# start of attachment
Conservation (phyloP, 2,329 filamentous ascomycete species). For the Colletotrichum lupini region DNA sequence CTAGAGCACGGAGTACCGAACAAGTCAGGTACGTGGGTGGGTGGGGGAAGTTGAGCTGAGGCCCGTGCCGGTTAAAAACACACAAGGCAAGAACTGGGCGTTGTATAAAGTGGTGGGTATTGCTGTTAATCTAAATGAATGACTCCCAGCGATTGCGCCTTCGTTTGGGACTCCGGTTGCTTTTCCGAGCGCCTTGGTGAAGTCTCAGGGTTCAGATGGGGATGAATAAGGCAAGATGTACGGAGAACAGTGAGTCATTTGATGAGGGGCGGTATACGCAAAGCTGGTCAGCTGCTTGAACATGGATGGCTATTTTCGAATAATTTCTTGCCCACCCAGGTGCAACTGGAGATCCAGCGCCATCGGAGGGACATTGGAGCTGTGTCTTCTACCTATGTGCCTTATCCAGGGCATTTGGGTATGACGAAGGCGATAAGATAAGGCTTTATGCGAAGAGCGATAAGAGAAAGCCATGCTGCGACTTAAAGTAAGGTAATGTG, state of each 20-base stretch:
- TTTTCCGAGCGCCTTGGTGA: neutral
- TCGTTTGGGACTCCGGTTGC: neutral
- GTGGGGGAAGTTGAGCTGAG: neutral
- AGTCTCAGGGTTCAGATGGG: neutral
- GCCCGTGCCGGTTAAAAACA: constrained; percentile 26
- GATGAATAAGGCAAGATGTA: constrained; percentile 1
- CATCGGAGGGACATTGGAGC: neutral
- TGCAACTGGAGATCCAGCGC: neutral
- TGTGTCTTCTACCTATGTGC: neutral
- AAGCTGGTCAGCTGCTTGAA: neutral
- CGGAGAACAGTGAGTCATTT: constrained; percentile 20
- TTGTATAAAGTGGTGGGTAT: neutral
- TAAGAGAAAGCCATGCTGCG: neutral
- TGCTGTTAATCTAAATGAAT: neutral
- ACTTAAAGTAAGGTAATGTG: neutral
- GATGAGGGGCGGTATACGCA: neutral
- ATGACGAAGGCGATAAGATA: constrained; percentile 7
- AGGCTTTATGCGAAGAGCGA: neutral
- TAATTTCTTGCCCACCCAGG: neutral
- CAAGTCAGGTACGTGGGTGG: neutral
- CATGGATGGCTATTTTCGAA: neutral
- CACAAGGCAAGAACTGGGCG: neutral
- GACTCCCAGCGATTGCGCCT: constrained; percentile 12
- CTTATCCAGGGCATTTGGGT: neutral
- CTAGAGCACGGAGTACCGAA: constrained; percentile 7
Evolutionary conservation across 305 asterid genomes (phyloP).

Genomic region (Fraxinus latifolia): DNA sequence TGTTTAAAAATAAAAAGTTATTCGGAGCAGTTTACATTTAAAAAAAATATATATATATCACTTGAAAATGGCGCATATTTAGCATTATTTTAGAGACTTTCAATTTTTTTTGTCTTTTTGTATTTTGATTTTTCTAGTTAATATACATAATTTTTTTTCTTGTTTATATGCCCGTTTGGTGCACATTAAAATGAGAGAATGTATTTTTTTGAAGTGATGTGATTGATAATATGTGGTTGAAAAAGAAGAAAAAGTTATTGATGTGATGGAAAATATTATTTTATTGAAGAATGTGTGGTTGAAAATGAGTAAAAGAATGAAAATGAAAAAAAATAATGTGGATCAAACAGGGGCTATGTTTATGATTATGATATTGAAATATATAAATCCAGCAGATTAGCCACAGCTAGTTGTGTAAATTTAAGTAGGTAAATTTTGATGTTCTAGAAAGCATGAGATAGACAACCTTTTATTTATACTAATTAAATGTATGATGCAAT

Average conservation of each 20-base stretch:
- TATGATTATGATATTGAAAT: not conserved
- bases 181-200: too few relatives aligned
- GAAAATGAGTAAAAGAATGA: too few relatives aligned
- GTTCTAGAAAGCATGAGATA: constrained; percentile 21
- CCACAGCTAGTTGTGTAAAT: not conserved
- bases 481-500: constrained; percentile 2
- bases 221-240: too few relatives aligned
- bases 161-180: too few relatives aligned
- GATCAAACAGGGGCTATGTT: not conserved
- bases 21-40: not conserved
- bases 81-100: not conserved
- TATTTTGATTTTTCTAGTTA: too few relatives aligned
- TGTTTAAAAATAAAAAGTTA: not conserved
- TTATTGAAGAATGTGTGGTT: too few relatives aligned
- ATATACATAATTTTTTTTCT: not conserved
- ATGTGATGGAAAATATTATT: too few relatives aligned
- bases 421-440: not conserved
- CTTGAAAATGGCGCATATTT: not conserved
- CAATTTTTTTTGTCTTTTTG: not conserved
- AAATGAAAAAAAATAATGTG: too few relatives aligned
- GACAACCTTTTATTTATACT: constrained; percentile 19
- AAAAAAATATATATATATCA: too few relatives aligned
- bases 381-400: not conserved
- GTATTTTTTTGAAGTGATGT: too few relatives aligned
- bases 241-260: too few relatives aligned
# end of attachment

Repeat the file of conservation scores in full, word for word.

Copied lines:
Conservation (phyloP, 2,329 filamentous ascomycete species). For the Colletotrichum lupini region DNA sequence CTAGAGCACGGAGTACCGAACAAGTCAGGTACGTGGGTGGGTGGGGGAAGTTGAGCTGAGGCCCGTGCCGGTTAAAAACACACAAGGCAAGAACTGGGCGTTGTATAAAGTGGTGGGTATTGCTGTTAATCTAAATGAATGACTCCCAGCGATTGCGCCTTCGTTTGGGACTCCGGTTGCTTTTCCGAGCGCCTTGGTGAAGTCTCAGGGTTCAGATGGGGATGAATAAGGCAAGATGTACGGAGAACAGTGAGTCATTTGATGAGGGGCGGTATACGCAAAGCTGGTCAGCTGCTTGAACATGGATGGCTATTTTCGAATAATTTCTTGCCCACCCAGGTGCAACTGGAGATCCAGCGCCATCGGAGGGACATTGGAGCTGTGTCTTCTACCTATGTGCCTTATCCAGGGCATTTGGGTATGACGAAGGCGATAAGATAAGGCTTTATGCGAAGAGCGATAAGAGAAAGCCATGCTGCGACTTAAAGTAAGGTAATGTG, state of each 20-base stretch:
- TTTTCCGAGCGCCTTGGTGA: neutral
- TCGTTTGGGACTCCGGTTGC: neutral
- GTGGGGGAAGTTGAGCTGAG: neutral
- AGTCTCAGGGTTCAGATGGG: neutral
- GCCCGTGCCGGTTAAAAACA: constrained; percentile 26
- GATGAATAAGGCAAGATGTA: constrained; percentile 1
- CATCGGAGGGACATTGGAGC: neutral
- TGCAACTGGAGATCCAGCGC: neutral
- TGTGTCTTCTACCTATGTGC: neutral
- AAGCTGGTCAGCTGCTTGAA: neutral
- CGGAGAACAGTGAGTCATTT: constrained; percentile 20
- TTGTATAAAGTGGTGGGTAT: neutral
- TAAGAGAAAGCCATGCTGCG: neutral
- TGCTGTTAATCTAAATGAAT: neutral
- ACTTAAAGTAAGGTAATGTG: neutral
- GATGAGGGGCGGTATACGCA: neutral
- ATGACGAAGGCGATAAGATA: constrained; percentile 7
- AGGCTTTATGCGAAGAGCGA: neutral
- TAATTTCTTGCCCACCCAGG: neutral
- CAAGTCAGGTACGTGGGTGG: neutral
- CATGGATGGCTATTTTCGAA: neutral
- CACAAGGCAAGAACTGGGCG: neutral
- GACTCCCAGCGATTGCGCCT: constrained; percentile 12
- CTTATCCAGGGCATTTGGGT: neutral
- CTAGAGCACGGAGTACCGAA: constrained; percentile 7
Evolutionary conservation across 305 asterid genomes (phyloP).

Genomic region (Fraxinus latifolia): DNA sequence TGTTTAAAAATAAAAAGTTATTCGGAGCAGTTTACATTTAAAAAAAATATATATATATCACTTGAAAATGGCGCATATTTAGCATTATTTTAGAGACTTTCAATTTTTTTTGTCTTTTTGTATTTTGATTTTTCTAGTTAATATACATAATTTTTTTTCTTGTTTATATGCCCGTTTGGTGCACATTAAAATGAGAGAATGTATTTTTTTGAAGTGATGTGATTGATAATATGTGGTTGAAAAAGAAGAAAAAGTTATTGATGTGATGGAAAATATTATTTTATTGAAGAATGTGTGGTTGAAAATGAGTAAAAGAATGAAAATGAAAAAAAATAATGTGGATCAAACAGGGGCTATGTTTATGATTATGATATTGAAATATATAAATCCAGCAGATTAGCCACAGCTAGTTGTGTAAATTTAAGTAGGTAAATTTTGATGTTCTAGAAAGCATGAGATAGACAACCTTTTATTTATACTAATTAAATGTATGATGCAAT

Average conservation of each 20-base stretch:
- TATGATTATGATATTGAAAT: not conserved
- bases 181-200: too few relatives aligned
- GAAAATGAGTAAAAGAATGA: too few relatives aligned
- GTTCTAGAAAGCATGAGATA: constrained; percentile 21
- CCACAGCTAGTTGTGTAAAT: not conserved
- bases 481-500: constrained; percentile 2
- bases 221-240: too few relatives aligned
- bases 161-180: too few relatives aligned
- GATCAAACAGGGGCTATGTT: not conserved
- bases 21-40: not conserved
- bases 81-100: not conserved
- TATTTTGATTTTTCTAGTTA: too few relatives aligned
- TGTTTAAAAATAAAAAGTTA: not conserved
- TTATTGAAGAATGTGTGGTT: too few relatives aligned
- ATATACATAATTTTTTTTCT: not conserved
- ATGTGATGGAAAATATTATT: too few relatives aligned
- bases 421-440: not conserved
- CTTGAAAATGGCGCATATTT: not conserved
- CAATTTTTTTTGTCTTTTTG: not conserved
- AAATGAAAAAAAATAATGTG: too few relatives aligned
- GACAACCTTTTATTTATACT: constrained; percentile 19
- AAAAAAATATATATATATCA: too few relatives aligned
- bases 381-400: not conserved
- GTATTTTTTTGAAGTGATGT: too few relatives aligned
- bases 241-260: too few relatives aligned